Doz: We have to go back some time to explore the origins of Managing Global Innovation. Back in 2001, I published a book with two colleagues called From Global to Metanational which was basically a manifesto for a new form of highly dispersed innovation. The feedback to this book was that while the arguments were compelling, i.e. the ‘what’ part, it didn’t explain how companies could achieve this. And to be honest, at that point, we didn’t understand the breadth of the challenge – what structures, mechanisms and processes were needed for dispersed innovation.
The following year Keeley joined us to organize a research symposium for senior executives to look at the challenges to dispersed innovation their firms faced. This event exposed an enormous array of different challenges and we used this to direct our early field research. The more research we conducted, the more issues we unearthed and the more we were able to focus on the critical challenges. A couple of years later, we joined forces with the consulting firm, Booz and Company in a joint research program to study innovation footprints, while our other research was ongoing.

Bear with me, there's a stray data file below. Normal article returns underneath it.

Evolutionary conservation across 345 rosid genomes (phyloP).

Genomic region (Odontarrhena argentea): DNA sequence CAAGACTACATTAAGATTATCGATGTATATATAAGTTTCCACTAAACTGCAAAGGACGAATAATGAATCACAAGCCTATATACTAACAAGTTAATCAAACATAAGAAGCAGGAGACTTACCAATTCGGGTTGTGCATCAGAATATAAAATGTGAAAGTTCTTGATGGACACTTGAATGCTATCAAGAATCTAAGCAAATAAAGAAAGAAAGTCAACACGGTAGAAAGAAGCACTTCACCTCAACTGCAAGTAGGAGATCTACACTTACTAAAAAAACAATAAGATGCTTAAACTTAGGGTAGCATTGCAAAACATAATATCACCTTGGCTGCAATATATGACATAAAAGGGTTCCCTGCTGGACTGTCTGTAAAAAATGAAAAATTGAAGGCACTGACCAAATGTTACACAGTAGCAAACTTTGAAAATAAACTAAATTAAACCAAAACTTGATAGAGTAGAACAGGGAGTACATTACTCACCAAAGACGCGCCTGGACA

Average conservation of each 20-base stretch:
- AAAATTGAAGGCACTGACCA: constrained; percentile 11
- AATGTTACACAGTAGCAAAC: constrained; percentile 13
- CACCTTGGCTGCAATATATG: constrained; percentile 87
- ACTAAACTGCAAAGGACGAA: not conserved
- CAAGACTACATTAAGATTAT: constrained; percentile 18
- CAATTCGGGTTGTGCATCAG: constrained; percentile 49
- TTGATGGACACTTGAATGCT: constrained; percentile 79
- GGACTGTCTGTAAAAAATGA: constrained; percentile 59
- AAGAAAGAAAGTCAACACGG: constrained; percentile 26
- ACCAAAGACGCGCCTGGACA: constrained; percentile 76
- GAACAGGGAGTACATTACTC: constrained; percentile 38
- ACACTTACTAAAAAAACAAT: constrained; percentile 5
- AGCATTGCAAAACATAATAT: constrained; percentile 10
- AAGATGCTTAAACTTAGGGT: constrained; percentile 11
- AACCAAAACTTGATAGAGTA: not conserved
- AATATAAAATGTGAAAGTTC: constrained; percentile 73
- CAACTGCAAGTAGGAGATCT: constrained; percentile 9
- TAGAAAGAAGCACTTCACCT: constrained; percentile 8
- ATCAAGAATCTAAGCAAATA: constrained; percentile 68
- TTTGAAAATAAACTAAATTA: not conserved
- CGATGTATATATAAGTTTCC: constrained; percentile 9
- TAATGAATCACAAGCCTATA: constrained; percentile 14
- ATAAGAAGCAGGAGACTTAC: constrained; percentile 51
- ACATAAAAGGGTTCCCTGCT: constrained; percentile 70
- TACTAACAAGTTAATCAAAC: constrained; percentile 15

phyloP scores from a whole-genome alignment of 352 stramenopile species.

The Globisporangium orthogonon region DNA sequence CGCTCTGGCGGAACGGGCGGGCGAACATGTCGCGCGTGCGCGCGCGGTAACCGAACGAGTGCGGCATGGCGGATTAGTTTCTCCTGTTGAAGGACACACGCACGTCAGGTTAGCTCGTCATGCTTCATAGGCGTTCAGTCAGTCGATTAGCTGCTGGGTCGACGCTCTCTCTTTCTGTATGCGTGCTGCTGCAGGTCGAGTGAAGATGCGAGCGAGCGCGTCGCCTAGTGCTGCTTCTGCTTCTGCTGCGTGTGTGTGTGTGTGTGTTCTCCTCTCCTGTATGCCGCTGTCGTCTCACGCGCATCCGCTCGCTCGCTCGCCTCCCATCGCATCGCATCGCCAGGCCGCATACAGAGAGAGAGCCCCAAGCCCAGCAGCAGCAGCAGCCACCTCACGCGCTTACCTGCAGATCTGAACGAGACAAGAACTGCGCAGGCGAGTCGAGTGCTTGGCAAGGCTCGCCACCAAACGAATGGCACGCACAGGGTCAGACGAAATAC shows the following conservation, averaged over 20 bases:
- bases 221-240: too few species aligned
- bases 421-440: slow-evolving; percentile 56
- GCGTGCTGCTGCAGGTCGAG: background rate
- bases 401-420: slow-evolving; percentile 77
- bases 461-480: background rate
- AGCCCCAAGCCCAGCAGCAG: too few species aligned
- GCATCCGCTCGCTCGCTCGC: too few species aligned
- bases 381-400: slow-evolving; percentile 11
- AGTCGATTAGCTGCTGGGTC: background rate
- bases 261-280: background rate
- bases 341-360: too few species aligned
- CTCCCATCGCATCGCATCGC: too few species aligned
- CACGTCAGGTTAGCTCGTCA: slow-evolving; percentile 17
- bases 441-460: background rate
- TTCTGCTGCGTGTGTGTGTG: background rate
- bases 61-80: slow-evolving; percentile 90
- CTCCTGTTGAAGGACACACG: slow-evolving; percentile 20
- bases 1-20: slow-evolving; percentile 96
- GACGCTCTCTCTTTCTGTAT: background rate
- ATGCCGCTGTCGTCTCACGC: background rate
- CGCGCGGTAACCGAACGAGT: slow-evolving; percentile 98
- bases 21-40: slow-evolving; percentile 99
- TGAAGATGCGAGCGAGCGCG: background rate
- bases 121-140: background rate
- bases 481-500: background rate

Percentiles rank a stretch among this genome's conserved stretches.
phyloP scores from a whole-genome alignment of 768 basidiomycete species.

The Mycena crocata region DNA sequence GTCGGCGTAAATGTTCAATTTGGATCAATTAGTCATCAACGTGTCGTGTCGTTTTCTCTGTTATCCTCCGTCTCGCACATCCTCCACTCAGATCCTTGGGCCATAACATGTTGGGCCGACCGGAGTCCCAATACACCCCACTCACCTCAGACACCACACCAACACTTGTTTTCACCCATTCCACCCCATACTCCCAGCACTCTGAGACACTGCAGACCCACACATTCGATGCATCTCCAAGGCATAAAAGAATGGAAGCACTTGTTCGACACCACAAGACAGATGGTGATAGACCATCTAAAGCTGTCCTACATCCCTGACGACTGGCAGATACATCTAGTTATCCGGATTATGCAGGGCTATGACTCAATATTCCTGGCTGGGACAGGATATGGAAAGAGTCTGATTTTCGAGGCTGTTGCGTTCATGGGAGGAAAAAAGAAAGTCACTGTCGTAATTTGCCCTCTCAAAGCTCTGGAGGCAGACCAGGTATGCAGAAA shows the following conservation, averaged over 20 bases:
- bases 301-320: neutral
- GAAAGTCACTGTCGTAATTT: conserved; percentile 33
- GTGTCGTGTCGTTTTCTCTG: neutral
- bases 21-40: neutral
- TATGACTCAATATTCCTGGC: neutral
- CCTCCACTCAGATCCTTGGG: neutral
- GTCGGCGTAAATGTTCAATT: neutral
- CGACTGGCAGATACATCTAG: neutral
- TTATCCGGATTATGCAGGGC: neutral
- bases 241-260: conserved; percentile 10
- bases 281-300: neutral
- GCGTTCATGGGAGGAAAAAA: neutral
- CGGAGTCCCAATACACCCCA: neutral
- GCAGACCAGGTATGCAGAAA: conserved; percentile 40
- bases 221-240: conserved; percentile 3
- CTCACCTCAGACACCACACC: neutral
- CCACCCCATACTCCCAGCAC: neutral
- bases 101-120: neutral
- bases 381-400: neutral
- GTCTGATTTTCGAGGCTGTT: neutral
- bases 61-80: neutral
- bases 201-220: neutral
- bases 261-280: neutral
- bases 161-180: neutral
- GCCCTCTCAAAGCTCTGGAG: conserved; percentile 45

Throughout our research we brought together executives from global companies in various symposia to discuss and test our ideas and findings and focus our research agenda – this external critique and validation process meant we knew when the time came to draw together all of our research streams and write the book.
Morris: To what extent (if any) does the book in final form differ significantly from what you originally envisioned?
Wilson: Coming out of the initial 2002 symposium, we had an idea to write a book of case studies based on the experiences of the companies that had attended. But we quickly realized once the initial phase of research was underway that the problem facing companies was far more pressing and was so critical to their competitive survival that nothing short of an integrative framework to guide companies through the strategies and processes needed to build a global innovation capability would do.